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BOSTON (CBS) - After a sports writing career that spanned over four decades, Bob Ryan has hung up the pen and note pad.
Sort of. The 66-year-old is using the word “retirement” very loosely.
“I’m avoiding that word retirement because it’s not accurate at all. That’s a technical term; it just means I’m no longer a full-time employee of the Boston Globe,” Ryan told 98.5 The Sports Hub’s Toucher & Rich Friday morning. “The objective is to go out on my own terms, and to manipulate my life a little more than you can when you have obligations. I’m trying to reduce obligations if not get rid of them all together. I don’t know how successful that will be because I still want to be active.”
Ryan now calls himself a “freelance guy.” He’ll no longer travel around the country (or world) to cover the plethora of sporting events he has already seen numerous times, from the NBA Finals to Olympics. He’s even taking this Labor Day weekend off, and will be absent from the Deutsche Bank Tournament for the first time since it’s inception in 2003.
But he will still have a Sunday column on a sporadic basis, beginning again on September 9; the same column that captivated Boston sports fans over the years. An avid minor league baseball and college basketball fan, Ryan is hoping to add to the list of parks and arenas he has visited, along with some travel plans with his wife.
Ryan has plenty of stories from his years inside the locker rooms, especially from his days covering the Boston Celtics. When he began covering the team in 1969, he recalls a time when he had to lend Hall of Fame center Dave Cowens some money (he refered to him as an absent-minded professor type) and other times when he would leave a bigger tip when players did not leave a sufficient amount.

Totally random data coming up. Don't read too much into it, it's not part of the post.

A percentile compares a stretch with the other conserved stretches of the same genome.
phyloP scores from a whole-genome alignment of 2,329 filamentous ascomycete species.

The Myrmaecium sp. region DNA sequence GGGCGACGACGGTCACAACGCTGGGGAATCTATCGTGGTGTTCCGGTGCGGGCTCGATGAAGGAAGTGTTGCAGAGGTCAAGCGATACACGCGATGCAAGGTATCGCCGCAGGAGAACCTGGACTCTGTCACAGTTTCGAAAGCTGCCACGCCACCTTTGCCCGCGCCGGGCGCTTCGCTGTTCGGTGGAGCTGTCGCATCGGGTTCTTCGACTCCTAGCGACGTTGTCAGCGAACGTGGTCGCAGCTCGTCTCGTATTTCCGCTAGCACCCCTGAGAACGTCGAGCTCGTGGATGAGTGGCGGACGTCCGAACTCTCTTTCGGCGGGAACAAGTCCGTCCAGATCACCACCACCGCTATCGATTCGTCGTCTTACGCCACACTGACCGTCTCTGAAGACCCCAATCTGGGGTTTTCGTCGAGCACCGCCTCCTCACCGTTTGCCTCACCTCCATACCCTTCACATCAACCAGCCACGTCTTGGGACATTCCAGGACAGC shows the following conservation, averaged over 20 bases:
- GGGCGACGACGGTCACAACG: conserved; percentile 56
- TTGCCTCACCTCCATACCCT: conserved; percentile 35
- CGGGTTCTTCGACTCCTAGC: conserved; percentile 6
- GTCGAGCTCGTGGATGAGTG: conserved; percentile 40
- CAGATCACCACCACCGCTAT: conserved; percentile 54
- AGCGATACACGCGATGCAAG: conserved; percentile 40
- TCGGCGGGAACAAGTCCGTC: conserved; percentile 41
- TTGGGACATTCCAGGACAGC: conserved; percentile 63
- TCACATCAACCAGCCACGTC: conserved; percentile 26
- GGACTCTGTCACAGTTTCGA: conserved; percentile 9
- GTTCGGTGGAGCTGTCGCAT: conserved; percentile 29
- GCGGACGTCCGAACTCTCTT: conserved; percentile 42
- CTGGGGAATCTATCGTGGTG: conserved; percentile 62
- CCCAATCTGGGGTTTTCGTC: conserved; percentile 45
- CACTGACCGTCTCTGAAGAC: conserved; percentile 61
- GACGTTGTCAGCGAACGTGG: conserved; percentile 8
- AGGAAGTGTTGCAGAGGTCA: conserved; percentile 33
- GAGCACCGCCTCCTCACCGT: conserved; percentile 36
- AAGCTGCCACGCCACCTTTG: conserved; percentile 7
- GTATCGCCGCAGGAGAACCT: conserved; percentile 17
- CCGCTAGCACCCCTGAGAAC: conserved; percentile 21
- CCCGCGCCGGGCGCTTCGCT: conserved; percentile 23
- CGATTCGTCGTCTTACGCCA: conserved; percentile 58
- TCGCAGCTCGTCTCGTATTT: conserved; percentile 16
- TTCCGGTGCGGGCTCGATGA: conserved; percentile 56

“When I was writing then, I wasn’t making that much less than the lesser-paid players on the team,” he recalls. “When Don Chaney jumped from the Celtics to the Spirits of Saint Louis in 1975, it was to get $50,000 a year, because he was only making around $30,000.”
Quite a bit has changed since then. Ryan is no longer the only man covering the Celtics. Instead of getting a chance to enjoy every practice, by himself, locker rooms and practice floors are now packed with reporters. The access is now limited as well, making it harder to chat with players on a regular basis.
“The barriers were put up, in part by our own fault. One of the dirty little secrets of covering sports in America is there are far too many of us,” Ryan said. “That wasn’t the case when I started. There were a couple of years in there I was the only guy in Celtics practice day-in and day-out.”
“They knew that I knew the difference between what was reportable and not-reportable, what was gossip and something I could use in a column,” he said. “You had to earn their trust in that regard, which I thought I did. That’s impossible these days.”
With the age of Twitter and blogging upon us, Ryan is not a fan of the direction journalism is heading. But that’s not the reason he is getting out now.
“It’s changed it all to the benefit of the viewer, reader, listener to a degree of getting instant information. For those involved in it, it’s a nightmare,” he said. “I didn’t tweet one tweet before I got out of this. I blogged for a while and I got bored with that… I chose not to be a part of all that, but you have to be a part of it. You can’t ignore it if you want to be a continuing member of the fraternity.”
“What it’s done is it’s really eliminated accuracy. It’s all speed and instant analysis, and that’s not something I’m comfortable with. It is not why I’m leaving – I want to make this clear. It makes it easier to leave,” said Ryan. “It’s just the time. I want to go out while I still feel like I’m enthusiastic about the job; even though I’m not as enthusiastic how you do the job.”
“Maybe the most gratifying thing about everything that’s happened to me now… is that I know I never had to reinvent myself or invent anything other than being myself,” said Ryan. “I’ve been doing what comes naturally to me since day one… Without having to have one second of phoneyness, that’s very satisfying to me.”